From the Lower Susquehanna Heritage Greenway:
As a member of the Council, Ms. Lisanti, along with 25 other members, will consult with the Secretary and the National Park Service on matters related to the trail, including trail management, public access, recreation opportunities, and natural and cultural resource conservation along the trail route. This will be Ms. Lisanti’s second time serving on this council.
“The people appointed to serve on the Advisory Council will contribute in many ways to the implementation of a rich educational and recreational trail experience for the public,” said John Reynolds, Advisory Council chair. “This council is anxious to get people outside enjoying the trail, on land and water, while also working to protect special places along the trail.”
The Captain John Smith Chesapeake National Historic Trail commemorates the voyages of Captain John Smith and his crew as they explored the Chesapeake Bay between 1607 and 1609. The more than 2,000-mile trail was established in 2006 as part of the National Trails System and became America’s first national water trail. Managed by the National Park Service, the trail traces Smith’s routes and the key rivers linked to them, helping visitors imagine the world he encountered more than four hundred years ago. Modern-day explorers travel the trail on land and water, enjoying a variety of recreational experiences at places reminiscent of the Bay in the seventeenth century. The trail is a touchstone for the nation’s past, but also a means to experience the Chesapeake’s natural beauty and to learn from American Indians who continue to live in the region today. For more information about the trail, visit www.smithtrail.net.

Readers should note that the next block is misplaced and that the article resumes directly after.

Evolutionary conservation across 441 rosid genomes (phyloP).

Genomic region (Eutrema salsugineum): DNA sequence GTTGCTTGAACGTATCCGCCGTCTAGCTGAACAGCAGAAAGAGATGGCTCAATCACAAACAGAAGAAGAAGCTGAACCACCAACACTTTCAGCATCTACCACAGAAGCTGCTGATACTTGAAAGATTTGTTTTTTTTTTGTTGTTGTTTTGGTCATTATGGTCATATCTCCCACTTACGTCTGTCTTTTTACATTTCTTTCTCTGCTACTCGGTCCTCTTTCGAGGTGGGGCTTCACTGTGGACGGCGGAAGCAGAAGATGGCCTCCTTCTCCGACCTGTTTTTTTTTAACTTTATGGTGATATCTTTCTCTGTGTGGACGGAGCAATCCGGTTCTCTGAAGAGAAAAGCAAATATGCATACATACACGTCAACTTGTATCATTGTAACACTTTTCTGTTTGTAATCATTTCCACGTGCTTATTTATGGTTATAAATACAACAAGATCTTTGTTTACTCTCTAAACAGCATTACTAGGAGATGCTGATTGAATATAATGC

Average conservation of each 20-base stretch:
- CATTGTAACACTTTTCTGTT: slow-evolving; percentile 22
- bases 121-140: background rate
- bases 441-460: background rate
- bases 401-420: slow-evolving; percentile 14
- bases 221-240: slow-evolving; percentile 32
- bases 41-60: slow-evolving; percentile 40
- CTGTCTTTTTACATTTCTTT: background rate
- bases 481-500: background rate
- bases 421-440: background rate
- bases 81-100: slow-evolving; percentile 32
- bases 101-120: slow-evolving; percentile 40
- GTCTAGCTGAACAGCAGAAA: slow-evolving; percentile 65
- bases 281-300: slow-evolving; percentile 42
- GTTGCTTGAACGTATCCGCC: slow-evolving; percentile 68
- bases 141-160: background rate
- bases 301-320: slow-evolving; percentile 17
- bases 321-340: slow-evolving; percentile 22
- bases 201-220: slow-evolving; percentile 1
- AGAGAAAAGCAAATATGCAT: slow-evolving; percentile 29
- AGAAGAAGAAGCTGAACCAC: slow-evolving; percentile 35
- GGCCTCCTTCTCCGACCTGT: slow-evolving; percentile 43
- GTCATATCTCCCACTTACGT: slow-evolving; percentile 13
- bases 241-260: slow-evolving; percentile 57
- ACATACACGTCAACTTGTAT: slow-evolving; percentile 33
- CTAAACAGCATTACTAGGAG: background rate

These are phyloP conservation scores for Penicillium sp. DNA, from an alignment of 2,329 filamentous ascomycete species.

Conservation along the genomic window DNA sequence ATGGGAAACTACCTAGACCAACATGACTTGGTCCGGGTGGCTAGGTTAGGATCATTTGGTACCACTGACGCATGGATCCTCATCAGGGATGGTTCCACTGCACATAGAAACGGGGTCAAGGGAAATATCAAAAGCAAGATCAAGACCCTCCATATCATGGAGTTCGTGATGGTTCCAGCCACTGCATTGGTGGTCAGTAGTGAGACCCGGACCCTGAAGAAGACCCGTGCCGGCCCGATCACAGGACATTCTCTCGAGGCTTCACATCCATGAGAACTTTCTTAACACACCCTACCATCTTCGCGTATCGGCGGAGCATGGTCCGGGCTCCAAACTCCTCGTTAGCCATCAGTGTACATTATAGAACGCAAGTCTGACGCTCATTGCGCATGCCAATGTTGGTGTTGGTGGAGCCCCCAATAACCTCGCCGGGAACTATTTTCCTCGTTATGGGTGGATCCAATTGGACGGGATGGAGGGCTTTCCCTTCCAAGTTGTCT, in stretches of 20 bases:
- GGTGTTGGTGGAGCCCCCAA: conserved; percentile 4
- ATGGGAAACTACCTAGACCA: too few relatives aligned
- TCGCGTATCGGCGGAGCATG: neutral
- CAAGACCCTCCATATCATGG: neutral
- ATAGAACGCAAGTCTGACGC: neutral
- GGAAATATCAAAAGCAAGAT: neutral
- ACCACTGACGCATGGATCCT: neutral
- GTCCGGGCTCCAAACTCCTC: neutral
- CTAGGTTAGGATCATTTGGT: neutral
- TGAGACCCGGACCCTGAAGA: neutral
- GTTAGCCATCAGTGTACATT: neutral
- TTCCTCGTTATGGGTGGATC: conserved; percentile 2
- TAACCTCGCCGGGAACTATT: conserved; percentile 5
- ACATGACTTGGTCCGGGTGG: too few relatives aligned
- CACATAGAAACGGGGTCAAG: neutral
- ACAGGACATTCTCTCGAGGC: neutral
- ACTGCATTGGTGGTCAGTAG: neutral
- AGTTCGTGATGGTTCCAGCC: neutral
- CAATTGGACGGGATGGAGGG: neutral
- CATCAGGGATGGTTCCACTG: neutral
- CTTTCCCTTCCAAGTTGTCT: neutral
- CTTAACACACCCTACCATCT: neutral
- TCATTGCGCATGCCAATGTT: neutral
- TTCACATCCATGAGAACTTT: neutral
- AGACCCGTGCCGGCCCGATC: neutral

Ms. Lisanti has been executive director of Lower Susquehanna Heritage Greenway since 2003. During that time, the organization has been able to secure public and private funding totaling more than $15.5 million, preserve 120 acres of land, protect significant historic resources and enhance public recreational opportunities and public access to local waterways.
Lower Susquehanna Heritage Greenway is a nonprofit organization based in Darlington whose mission is to stimulate local economic activity by developing a linkage to natural, historic and cultural resources through land and water recreational trails. To date, 22 miles of continuous public recreation trails connecting Harford and Cecil counties have been constructed. The trail system has been designated priority segments of both the Star-Spangled Banner and Captain John Smith Chesapeake National Historic Trails. For more information, visit www.hitourtrails.com.